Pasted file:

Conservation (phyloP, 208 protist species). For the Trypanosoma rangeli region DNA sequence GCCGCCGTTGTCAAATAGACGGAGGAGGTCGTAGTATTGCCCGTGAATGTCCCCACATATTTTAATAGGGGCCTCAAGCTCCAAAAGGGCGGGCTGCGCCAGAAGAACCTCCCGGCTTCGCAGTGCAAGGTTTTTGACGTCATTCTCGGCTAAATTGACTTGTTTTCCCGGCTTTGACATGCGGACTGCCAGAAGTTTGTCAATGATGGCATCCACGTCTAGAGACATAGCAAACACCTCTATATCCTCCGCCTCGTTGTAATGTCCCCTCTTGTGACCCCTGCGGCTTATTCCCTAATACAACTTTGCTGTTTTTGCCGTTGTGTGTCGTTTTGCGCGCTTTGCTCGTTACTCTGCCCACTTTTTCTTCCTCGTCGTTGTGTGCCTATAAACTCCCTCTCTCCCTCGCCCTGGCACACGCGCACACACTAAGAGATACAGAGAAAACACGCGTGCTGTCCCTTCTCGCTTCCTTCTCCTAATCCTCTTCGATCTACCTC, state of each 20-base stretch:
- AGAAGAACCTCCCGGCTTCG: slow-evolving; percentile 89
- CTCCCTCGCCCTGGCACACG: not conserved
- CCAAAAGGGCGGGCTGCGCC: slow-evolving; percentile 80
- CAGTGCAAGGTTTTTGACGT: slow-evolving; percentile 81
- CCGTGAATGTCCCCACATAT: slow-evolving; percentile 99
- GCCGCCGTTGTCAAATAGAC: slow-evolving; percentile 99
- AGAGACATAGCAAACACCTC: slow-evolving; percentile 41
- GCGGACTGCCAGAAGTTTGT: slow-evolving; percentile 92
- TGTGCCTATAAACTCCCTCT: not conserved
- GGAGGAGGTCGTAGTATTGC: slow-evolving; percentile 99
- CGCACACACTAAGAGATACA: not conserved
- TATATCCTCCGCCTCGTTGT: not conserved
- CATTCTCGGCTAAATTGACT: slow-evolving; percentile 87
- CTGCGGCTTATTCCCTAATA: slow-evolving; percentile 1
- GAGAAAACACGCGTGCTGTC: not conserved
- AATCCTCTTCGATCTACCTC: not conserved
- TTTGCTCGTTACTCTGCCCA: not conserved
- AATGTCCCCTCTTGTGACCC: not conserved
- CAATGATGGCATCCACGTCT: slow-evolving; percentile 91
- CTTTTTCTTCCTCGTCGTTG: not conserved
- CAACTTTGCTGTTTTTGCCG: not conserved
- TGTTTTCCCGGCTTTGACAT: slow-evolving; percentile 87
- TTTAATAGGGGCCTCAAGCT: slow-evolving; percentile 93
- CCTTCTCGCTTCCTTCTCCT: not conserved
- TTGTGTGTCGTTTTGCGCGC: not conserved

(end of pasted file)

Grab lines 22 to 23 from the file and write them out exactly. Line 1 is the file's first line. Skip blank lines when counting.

- CAACTTTGCTGTTTTTGCCG: not conserved
- TGTTTTCCCGGCTTTGACAT: slow-evolving; percentile 87